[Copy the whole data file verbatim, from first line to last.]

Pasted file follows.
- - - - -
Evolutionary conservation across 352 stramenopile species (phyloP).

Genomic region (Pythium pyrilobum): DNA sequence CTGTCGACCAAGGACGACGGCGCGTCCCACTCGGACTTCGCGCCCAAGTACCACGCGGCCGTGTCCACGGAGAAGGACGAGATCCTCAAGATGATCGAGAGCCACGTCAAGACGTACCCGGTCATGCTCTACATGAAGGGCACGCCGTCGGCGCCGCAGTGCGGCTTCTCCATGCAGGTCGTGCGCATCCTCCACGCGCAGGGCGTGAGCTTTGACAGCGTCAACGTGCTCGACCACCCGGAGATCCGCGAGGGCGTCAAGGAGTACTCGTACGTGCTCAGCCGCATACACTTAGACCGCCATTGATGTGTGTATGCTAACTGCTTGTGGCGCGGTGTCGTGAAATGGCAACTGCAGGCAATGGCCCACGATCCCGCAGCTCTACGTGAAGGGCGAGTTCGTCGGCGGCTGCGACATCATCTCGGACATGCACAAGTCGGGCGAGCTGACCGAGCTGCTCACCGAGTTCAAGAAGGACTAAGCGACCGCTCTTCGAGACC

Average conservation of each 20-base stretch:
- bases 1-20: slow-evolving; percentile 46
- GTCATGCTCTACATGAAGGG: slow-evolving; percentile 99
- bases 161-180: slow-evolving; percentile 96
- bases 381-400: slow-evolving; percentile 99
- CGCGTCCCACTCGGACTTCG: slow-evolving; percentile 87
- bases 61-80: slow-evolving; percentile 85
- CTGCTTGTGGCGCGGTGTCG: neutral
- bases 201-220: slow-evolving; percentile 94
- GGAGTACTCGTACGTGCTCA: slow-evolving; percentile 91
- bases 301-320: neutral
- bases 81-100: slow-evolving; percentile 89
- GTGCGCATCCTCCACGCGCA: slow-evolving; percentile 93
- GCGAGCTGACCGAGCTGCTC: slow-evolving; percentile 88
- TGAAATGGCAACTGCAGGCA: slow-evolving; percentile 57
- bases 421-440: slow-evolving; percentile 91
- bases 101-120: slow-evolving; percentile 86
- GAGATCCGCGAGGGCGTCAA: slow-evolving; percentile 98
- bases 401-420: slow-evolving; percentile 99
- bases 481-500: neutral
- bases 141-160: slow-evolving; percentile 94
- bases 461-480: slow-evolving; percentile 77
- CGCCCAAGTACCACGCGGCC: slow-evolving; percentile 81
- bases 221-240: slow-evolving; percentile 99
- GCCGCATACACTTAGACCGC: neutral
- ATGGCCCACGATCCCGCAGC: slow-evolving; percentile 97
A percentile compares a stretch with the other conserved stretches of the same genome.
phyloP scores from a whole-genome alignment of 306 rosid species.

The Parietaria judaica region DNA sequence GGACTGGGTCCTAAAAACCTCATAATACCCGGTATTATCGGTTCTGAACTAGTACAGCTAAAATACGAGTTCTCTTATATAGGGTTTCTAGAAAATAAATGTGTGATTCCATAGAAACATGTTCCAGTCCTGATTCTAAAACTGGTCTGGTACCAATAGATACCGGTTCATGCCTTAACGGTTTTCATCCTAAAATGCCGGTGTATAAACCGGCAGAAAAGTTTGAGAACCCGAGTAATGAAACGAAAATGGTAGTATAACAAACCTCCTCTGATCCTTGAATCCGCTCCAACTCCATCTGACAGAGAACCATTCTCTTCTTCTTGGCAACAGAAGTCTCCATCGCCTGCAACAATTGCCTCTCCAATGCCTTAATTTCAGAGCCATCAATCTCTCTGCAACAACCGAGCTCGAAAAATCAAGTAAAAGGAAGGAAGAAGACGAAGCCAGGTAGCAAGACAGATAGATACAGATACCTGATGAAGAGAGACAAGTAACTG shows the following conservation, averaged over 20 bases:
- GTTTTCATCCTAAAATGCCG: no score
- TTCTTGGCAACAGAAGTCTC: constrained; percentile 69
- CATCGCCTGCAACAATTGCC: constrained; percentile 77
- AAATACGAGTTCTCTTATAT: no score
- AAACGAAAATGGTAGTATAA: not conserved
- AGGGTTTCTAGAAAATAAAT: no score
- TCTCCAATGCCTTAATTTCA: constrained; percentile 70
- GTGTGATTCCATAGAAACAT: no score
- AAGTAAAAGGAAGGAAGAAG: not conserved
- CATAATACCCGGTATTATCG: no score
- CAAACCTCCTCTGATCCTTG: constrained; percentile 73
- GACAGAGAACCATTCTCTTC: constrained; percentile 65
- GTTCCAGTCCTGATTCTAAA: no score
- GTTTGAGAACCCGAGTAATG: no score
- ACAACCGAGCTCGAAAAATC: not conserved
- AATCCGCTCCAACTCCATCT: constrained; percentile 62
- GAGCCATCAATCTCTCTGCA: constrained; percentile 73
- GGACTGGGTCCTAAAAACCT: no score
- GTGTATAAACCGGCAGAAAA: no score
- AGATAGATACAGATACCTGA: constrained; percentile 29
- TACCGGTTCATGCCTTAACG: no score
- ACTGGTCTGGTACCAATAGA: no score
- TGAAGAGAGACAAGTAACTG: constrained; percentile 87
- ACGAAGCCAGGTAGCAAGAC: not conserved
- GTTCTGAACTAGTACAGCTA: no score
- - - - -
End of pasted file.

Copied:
Evolutionary conservation across 352 stramenopile species (phyloP).

Genomic region (Pythium pyrilobum): DNA sequence CTGTCGACCAAGGACGACGGCGCGTCCCACTCGGACTTCGCGCCCAAGTACCACGCGGCCGTGTCCACGGAGAAGGACGAGATCCTCAAGATGATCGAGAGCCACGTCAAGACGTACCCGGTCATGCTCTACATGAAGGGCACGCCGTCGGCGCCGCAGTGCGGCTTCTCCATGCAGGTCGTGCGCATCCTCCACGCGCAGGGCGTGAGCTTTGACAGCGTCAACGTGCTCGACCACCCGGAGATCCGCGAGGGCGTCAAGGAGTACTCGTACGTGCTCAGCCGCATACACTTAGACCGCCATTGATGTGTGTATGCTAACTGCTTGTGGCGCGGTGTCGTGAAATGGCAACTGCAGGCAATGGCCCACGATCCCGCAGCTCTACGTGAAGGGCGAGTTCGTCGGCGGCTGCGACATCATCTCGGACATGCACAAGTCGGGCGAGCTGACCGAGCTGCTCACCGAGTTCAAGAAGGACTAAGCGACCGCTCTTCGAGACC

Average conservation of each 20-base stretch:
- bases 1-20: slow-evolving; percentile 46
- GTCATGCTCTACATGAAGGG: slow-evolving; percentile 99
- bases 161-180: slow-evolving; percentile 96
- bases 381-400: slow-evolving; percentile 99
- CGCGTCCCACTCGGACTTCG: slow-evolving; percentile 87
- bases 61-80: slow-evolving; percentile 85
- CTGCTTGTGGCGCGGTGTCG: neutral
- bases 201-220: slow-evolving; percentile 94
- GGAGTACTCGTACGTGCTCA: slow-evolving; percentile 91
- bases 301-320: neutral
- bases 81-100: slow-evolving; percentile 89
- GTGCGCATCCTCCACGCGCA: slow-evolving; percentile 93
- GCGAGCTGACCGAGCTGCTC: slow-evolving; percentile 88
- TGAAATGGCAACTGCAGGCA: slow-evolving; percentile 57
- bases 421-440: slow-evolving; percentile 91
- bases 101-120: slow-evolving; percentile 86
- GAGATCCGCGAGGGCGTCAA: slow-evolving; percentile 98
- bases 401-420: slow-evolving; percentile 99
- bases 481-500: neutral
- bases 141-160: slow-evolving; percentile 94
- bases 461-480: slow-evolving; percentile 77
- CGCCCAAGTACCACGCGGCC: slow-evolving; percentile 81
- bases 221-240: slow-evolving; percentile 99
- GCCGCATACACTTAGACCGC: neutral
- ATGGCCCACGATCCCGCAGC: slow-evolving; percentile 97
A percentile compares a stretch with the other conserved stretches of the same genome.
phyloP scores from a whole-genome alignment of 306 rosid species.

The Parietaria judaica region DNA sequence GGACTGGGTCCTAAAAACCTCATAATACCCGGTATTATCGGTTCTGAACTAGTACAGCTAAAATACGAGTTCTCTTATATAGGGTTTCTAGAAAATAAATGTGTGATTCCATAGAAACATGTTCCAGTCCTGATTCTAAAACTGGTCTGGTACCAATAGATACCGGTTCATGCCTTAACGGTTTTCATCCTAAAATGCCGGTGTATAAACCGGCAGAAAAGTTTGAGAACCCGAGTAATGAAACGAAAATGGTAGTATAACAAACCTCCTCTGATCCTTGAATCCGCTCCAACTCCATCTGACAGAGAACCATTCTCTTCTTCTTGGCAACAGAAGTCTCCATCGCCTGCAACAATTGCCTCTCCAATGCCTTAATTTCAGAGCCATCAATCTCTCTGCAACAACCGAGCTCGAAAAATCAAGTAAAAGGAAGGAAGAAGACGAAGCCAGGTAGCAAGACAGATAGATACAGATACCTGATGAAGAGAGACAAGTAACTG shows the following conservation, averaged over 20 bases:
- GTTTTCATCCTAAAATGCCG: no score
- TTCTTGGCAACAGAAGTCTC: constrained; percentile 69
- CATCGCCTGCAACAATTGCC: constrained; percentile 77
- AAATACGAGTTCTCTTATAT: no score
- AAACGAAAATGGTAGTATAA: not conserved
- AGGGTTTCTAGAAAATAAAT: no score
- TCTCCAATGCCTTAATTTCA: constrained; percentile 70
- GTGTGATTCCATAGAAACAT: no score
- AAGTAAAAGGAAGGAAGAAG: not conserved
- CATAATACCCGGTATTATCG: no score
- CAAACCTCCTCTGATCCTTG: constrained; percentile 73
- GACAGAGAACCATTCTCTTC: constrained; percentile 65
- GTTCCAGTCCTGATTCTAAA: no score
- GTTTGAGAACCCGAGTAATG: no score
- ACAACCGAGCTCGAAAAATC: not conserved
- AATCCGCTCCAACTCCATCT: constrained; percentile 62
- GAGCCATCAATCTCTCTGCA: constrained; percentile 73
- GGACTGGGTCCTAAAAACCT: no score
- GTGTATAAACCGGCAGAAAA: no score
- AGATAGATACAGATACCTGA: constrained; percentile 29
- TACCGGTTCATGCCTTAACG: no score
- ACTGGTCTGGTACCAATAGA: no score
- TGAAGAGAGACAAGTAACTG: constrained; percentile 87
- ACGAAGCCAGGTAGCAAGAC: not conserved
- GTTCTGAACTAGTACAGCTA: no score